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Code Changes Make it Big

The Final Action Hearings for the International Code Council begin on Wednesday September 17, 2008 in Minneapolis Minnesota.  There are hundreds of code changes up for debate and approval by the governmental members.  The interesting part is that the process has made the front page of many newspapers including the New York Times.

The New York Times is questioning why government agencies (GSA specifically) are questioning code changes that are based on the investigative findings born after the 9/11 tragedies.  These changes are not making airplane resistant buildings, but making the super tall buildings safer for occupants to egress during an emergency.

So why are code changes now making the buzz on covers of the New York Times and why is Hillary Clinton commenting on the ICC Changes as well?

I would like to hope that the code changes are become more important to our political leaders and the public.   I’m not sure if that is the reason but there are many interesting issues up for debate.

Regardless of your position it is important to understand where codes and standards come from.  The ICC will be streaming the annual business meeting and the final action hearings on the web.  If you are not at the hearings this week, tune in online and watch code history be made.  If I can not make it to the hearings I typically have the web-cast on while I am working in the office.

Check out the web-cast and don’t forget to check back with us as we provide updates throughout the week.

{ 4 comments… add one }

  • Michael OBrian September 18, 2008, 9:56 am

    Well another article popped up today from the Wall Street Journal.


    Well done article.

  • Jeff September 20, 2008, 12:01 pm

    Copied from the NAHB blog:

    Lee Schwartz, MAHB, Checks in From ICC Hearings
    Don Pratt, Roger Papineau and I are on hour 28 of the hearings. It’s already been an interesting morning as the fire alarm went off in our hotel at 6:10 am with a subsequent evacuation. It was a false alarm.

    Debate and voting has been completed on the Wildlife/Urban Interface Code, the International Fire Code, and the International Building Code Fire Safety provisions. We are now on the International Building Code General provisions. The Residential Code and Energy Code changes won’t start before 6:00 PM tomorrow.

    As of this moment,two hundred and forty-one code changes have been voted on, most of them non-controversial. Just 580 more to go. It’s already been announced we will go AT LEAST until midnight tonight and probably longer. Sessions start at 7:00 AM.

    Voting over the last two 1/4 days has been fairly steady, usually around 250 to 300 votes being cast on each proposal with the highest number of votes cast at 388 and the lowest at 163. Voters have electronic voting machines the size of a credit card. Most voting is done by a show of hands but the cards are used on close votes. We’ve been tracking both the number of votes cast and the time the vote took place.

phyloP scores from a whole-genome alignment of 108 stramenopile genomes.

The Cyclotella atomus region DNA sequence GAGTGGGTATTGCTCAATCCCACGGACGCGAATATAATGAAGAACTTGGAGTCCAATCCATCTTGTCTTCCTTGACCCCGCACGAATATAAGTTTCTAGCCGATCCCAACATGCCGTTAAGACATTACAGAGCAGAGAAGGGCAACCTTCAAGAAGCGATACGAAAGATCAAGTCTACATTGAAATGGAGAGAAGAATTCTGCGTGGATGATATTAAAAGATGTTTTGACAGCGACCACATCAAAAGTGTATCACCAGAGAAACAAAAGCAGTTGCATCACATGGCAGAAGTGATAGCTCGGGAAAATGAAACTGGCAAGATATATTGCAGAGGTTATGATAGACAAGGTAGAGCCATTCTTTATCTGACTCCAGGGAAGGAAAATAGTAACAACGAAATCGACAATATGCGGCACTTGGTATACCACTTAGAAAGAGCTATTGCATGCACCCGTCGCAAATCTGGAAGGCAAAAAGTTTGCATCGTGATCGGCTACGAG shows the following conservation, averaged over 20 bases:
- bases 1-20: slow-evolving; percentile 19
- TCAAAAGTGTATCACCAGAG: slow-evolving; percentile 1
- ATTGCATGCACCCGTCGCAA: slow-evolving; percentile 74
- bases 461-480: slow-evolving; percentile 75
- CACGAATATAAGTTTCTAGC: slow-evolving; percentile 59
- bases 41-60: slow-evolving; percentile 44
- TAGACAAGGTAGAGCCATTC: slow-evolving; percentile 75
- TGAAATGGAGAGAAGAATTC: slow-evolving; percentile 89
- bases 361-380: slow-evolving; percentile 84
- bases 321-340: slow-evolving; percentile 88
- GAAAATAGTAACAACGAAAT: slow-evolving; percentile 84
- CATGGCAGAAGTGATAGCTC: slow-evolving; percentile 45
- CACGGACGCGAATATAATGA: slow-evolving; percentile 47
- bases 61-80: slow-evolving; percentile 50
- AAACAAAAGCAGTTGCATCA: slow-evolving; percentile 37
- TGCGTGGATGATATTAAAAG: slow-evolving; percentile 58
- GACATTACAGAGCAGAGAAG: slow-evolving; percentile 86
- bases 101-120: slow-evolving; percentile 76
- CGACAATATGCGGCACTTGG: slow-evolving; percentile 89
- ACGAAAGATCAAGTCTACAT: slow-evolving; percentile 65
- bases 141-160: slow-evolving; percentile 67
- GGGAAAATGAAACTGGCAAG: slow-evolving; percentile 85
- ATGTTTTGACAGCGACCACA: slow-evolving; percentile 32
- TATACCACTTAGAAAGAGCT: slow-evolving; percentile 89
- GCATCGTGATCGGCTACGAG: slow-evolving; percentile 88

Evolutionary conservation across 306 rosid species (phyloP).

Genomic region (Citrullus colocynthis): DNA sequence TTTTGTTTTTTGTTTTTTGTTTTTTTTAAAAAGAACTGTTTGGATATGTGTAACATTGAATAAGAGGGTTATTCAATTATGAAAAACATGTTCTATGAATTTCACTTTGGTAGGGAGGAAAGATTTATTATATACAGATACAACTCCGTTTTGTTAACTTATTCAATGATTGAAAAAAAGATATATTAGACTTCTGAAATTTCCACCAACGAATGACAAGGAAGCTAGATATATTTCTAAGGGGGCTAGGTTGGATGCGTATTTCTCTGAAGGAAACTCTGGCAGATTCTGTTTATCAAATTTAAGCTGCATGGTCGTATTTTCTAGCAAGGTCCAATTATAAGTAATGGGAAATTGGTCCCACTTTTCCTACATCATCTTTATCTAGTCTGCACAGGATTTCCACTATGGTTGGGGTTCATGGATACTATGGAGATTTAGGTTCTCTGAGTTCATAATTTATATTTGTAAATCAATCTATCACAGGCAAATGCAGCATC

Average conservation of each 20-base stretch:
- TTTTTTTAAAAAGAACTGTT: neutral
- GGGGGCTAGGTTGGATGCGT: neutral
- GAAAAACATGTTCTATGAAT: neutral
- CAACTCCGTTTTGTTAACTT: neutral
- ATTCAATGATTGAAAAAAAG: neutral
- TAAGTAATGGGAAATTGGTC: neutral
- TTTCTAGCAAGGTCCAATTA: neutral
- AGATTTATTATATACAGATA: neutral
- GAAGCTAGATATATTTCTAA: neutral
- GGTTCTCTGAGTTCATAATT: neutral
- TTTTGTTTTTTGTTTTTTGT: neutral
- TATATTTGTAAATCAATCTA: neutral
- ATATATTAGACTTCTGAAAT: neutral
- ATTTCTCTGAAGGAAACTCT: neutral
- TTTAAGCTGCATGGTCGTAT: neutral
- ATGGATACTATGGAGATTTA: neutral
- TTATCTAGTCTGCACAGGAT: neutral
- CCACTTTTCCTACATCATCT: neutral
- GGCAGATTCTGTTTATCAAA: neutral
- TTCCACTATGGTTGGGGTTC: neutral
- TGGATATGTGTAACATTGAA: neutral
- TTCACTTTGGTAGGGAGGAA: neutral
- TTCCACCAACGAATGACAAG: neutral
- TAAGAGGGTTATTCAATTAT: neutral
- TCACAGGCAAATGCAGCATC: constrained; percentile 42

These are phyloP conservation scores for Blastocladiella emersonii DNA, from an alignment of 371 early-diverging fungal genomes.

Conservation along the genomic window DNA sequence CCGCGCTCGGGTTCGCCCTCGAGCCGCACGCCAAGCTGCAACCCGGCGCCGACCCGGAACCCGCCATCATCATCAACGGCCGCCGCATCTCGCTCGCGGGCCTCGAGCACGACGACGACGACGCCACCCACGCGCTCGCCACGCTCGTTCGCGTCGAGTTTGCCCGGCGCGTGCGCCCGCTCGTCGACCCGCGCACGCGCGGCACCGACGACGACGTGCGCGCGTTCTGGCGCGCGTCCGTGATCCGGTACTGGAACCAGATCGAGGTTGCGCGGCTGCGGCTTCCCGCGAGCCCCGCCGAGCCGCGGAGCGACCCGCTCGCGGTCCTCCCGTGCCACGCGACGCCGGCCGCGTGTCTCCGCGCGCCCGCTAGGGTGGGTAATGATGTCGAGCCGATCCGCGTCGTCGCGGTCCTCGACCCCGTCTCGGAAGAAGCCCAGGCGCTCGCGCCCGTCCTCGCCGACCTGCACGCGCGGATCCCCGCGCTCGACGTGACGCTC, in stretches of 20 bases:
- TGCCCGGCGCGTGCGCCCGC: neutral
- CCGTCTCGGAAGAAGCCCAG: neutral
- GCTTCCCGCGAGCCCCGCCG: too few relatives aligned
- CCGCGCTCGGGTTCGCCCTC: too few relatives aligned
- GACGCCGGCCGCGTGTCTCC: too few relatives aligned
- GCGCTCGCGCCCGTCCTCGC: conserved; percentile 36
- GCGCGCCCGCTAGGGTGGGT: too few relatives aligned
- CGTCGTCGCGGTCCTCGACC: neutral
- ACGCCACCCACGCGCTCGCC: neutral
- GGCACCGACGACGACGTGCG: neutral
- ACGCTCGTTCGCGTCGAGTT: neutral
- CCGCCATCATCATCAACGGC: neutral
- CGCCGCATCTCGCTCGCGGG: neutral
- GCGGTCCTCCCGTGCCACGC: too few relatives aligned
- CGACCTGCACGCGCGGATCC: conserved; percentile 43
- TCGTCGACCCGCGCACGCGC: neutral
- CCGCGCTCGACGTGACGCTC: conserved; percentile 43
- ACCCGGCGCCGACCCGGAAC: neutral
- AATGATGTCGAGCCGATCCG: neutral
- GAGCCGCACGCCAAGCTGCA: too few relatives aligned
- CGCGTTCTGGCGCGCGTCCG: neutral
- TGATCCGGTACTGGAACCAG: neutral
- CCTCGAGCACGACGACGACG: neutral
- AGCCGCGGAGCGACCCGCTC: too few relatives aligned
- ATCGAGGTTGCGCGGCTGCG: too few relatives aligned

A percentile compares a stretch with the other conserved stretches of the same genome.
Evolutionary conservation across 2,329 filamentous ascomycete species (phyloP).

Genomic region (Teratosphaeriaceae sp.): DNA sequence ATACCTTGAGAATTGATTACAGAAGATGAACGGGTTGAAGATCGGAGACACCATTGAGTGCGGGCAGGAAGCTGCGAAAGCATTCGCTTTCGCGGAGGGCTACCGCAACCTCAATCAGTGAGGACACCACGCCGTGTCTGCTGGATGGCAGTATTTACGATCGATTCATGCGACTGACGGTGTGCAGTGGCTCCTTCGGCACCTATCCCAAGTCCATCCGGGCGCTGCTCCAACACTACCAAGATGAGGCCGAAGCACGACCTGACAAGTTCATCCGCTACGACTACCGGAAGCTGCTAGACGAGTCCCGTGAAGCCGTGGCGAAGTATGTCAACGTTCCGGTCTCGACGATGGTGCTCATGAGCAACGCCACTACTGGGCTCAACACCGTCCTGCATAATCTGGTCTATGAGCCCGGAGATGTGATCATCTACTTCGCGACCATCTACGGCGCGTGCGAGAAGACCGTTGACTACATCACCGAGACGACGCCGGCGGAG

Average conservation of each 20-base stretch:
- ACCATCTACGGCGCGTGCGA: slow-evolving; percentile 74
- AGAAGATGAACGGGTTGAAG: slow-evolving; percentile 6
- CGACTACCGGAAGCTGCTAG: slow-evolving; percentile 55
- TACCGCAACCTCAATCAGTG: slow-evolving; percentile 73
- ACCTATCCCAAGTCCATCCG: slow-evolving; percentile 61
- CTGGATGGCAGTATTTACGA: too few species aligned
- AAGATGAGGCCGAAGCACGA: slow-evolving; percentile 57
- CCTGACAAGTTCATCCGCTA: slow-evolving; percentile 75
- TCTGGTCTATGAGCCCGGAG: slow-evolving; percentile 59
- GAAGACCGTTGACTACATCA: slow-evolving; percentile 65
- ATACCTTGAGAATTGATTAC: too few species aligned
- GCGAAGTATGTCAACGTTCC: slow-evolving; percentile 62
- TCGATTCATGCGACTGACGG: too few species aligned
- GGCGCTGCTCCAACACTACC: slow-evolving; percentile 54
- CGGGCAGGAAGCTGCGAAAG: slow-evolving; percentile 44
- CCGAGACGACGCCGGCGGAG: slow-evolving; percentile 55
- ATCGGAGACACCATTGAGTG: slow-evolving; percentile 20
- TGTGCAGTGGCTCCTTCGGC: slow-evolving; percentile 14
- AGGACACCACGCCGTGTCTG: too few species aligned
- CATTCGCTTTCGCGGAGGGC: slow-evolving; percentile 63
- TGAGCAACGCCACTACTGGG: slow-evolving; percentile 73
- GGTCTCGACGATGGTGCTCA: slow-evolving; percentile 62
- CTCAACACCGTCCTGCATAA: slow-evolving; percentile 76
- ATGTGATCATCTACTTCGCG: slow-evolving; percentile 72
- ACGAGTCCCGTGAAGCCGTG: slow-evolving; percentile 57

Given the importance of the International Fire Code to fire services, it speaks volumes that the highest number of voters on this code was 388. Fire service voters were not here in large numbers to vote on the Fire Code or the Fire Safety provisions of the International Building Code.

    Rumor and supposition abound here. While ICC hasn’t announced the total number of qualified voters for the hearing, the word has gotten out that total registration is hovering in the area of 2,300 to 2,600 registrants. Not all registrants are eligible to vote. We expect the number of qualified voters in the hall to dramatically increase as we draw closer to the sprinkler vote.

    American Airlines was the “official” airline for this conference. The sprinkler advocates bought advertising on these flights both on the audio and visual in-flight entertainment. They are also running pro-sprinkler videos on the in-hotel TV channels at the major conference hotels.

    The Energy Efficient Codes Coalition paid for redoing the magnetic hotel keycards at the major conference hotels. The name of the hotel on the front of the card has the been replaced by the logo of the coalition along with the address of their website.

    I guess when approval of a code change or several code changes means billions of dollars more in income, you can spend a few dollars on frills.

    What kind of dollars are we talking about?

    The NAHB estimates had a residential sprinkler system been required in every residential dwelling in 2005, the sprinkler industry would have benefited to the tune of $5,787,990,000. Yes, that’s five billion, seven hundred and eighty-seven million, nine hundred and ninety thousands dollars in just one year. While the roughly $185 million dollars the sprinkler industry did make by sprinkling 52,664 homes that year is an impressive chunk of cash, it’s just pocket change from a child’s piggy bank compared to what they could force consumers to cough up if sprinklers are mandated in all new homes.

    Well, that’s about it right now. I’ll be sending these updates out on an irregular basis as events warrant.

    And, for those of you who suffer from insomnia, the ICC is webcasting the hearings. To watch go to:


  • admin September 21, 2008, 11:36 am
  • admin October 5, 2008, 8:32 pm

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